The memory that Whitechapel can no longer live with is that of witnessing his only son, Chapel, being whipped to death by the plantation overseer for attempting to escape. What makes this memory so unbearable for Whitechapel is that he told the master how to capture his son. How Whitechapel comes to betray his son, and why Chapel longs to escape, are the subjects of the book. 'There are two types of slave,' Whitechapel tells us, 'the slave who must experience everything for himself before coming to an understanding of anything and he who learns through observation.' Whitechapel, the cautious strategist, the canny survivor of decades of ownership,, has become, 'a master of his own slavery', who 'thinks freedom is death'. Chapel thinks freedom is in the North, and resolves to get there. But his father decides to save his son, not to abandon him to the horrible fate he might bring on himself.
These extraordinary events are recounted by Whitechapel in the first 27 pages of the book in a piece of writing which is searingly effective. D'Aguiar moves this prose swiftly and effortlessly between Whitechapel's terrible remorse and his harrowing account of Chapel's murder.
The writing of these opening pages is so good, and its core narrative so effectively laid bare, that it almost poses a problem in how to continue. But D'Aguiar opens up this first episode through a series of first-person narrative flashbacks. This is an elegant strategy. But it is as though the power of Whitechapel's creation has drained D'Aguiar's fictional reservoir; none of the other characters come close to his depth or complexity. Whitechapel's politics may be dismissed as 'collaborationist' but their strategic necessity is sketched with delicacy and economy. And it's not only Whitechapel's ideas that we grasp but his material reality: the spittle curling down his body in death 'curled like a nut'. The novelist imagines this character's sensual reality, and also inhabits his speech.
After the vivid particularity of Whitechapel's narrative, it is a disappointment to encounter the owner and for him to come across as a thin, eviscerated version of his slave. The novel's other characters, too, relate their stories from a similar pool of diction and lexicon, the rhythms of their speech sounding like the rapidly changing sprung rhythms which are so effective in D'Aguiar's poetry. This means that his version of the leaders of an early 19th- century newspaper, for example, lacks the orotund pomposity essential to the genre. D'Aguiar's characters speak with a high degree of abstraction, floating free from the constraints of history and society. This is fine if the point of their discourse is to explore the patterns of consciousness itself. But it won't quite do when their aim is to thicken the plot and flesh out characters.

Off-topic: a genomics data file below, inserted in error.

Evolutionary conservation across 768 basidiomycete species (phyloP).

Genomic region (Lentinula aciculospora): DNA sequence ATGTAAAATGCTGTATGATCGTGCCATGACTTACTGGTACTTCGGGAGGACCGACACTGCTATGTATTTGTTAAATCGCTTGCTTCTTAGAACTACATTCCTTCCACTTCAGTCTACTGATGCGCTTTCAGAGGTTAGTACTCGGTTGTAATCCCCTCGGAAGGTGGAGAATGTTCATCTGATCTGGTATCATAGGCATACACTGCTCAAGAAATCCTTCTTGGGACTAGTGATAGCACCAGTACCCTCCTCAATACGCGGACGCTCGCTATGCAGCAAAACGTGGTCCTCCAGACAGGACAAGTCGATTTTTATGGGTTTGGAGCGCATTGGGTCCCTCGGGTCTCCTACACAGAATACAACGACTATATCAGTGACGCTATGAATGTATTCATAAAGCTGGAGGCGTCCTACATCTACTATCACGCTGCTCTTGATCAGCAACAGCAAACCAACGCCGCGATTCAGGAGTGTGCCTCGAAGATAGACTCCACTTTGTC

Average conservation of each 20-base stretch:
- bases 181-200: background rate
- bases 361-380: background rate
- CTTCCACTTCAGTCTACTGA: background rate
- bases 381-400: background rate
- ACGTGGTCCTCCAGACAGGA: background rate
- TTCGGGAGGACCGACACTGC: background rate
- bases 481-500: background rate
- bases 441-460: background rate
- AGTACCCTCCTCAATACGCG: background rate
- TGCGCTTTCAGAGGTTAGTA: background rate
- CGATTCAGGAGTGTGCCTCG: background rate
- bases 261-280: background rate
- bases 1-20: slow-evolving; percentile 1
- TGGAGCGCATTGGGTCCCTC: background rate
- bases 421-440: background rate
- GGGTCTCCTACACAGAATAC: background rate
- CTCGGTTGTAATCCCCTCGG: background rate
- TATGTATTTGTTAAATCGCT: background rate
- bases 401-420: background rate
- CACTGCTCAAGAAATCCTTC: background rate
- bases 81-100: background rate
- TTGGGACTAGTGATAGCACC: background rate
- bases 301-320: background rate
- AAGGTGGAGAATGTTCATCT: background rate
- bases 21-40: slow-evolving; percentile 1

Although the cruelties of slavery are devastatingly mapped out in the opening section, elsewhere the book is softer on slaves' experiences. Chapel, we discover, is illicitly taught to read by Lydia, the plantation owner's daughter. He begins to devour the staples of English literature: Shakespeare, Milton, Spenser, Donne. He falls in love with Lydia. He decides to 'write verses for a living'. Prevented from reading, writing and realising his love for Lydia, he resolves to travel North where such freedoms are permitted.
American slave narratives indicate that slaves risked their lives on the underground railroad for more than the chance to hang out with white girls and write poetry. But then the effect of slavery on Chapel sometimes seems about as irksome as the constraints endured by the callow protagonists of many other novels. Oddly, for the slave and the slave-owner's daughter in the Virginia of 1810, love is colour blind, and this sentimental relationship stymies the powerful realism which opens the book.Reuse content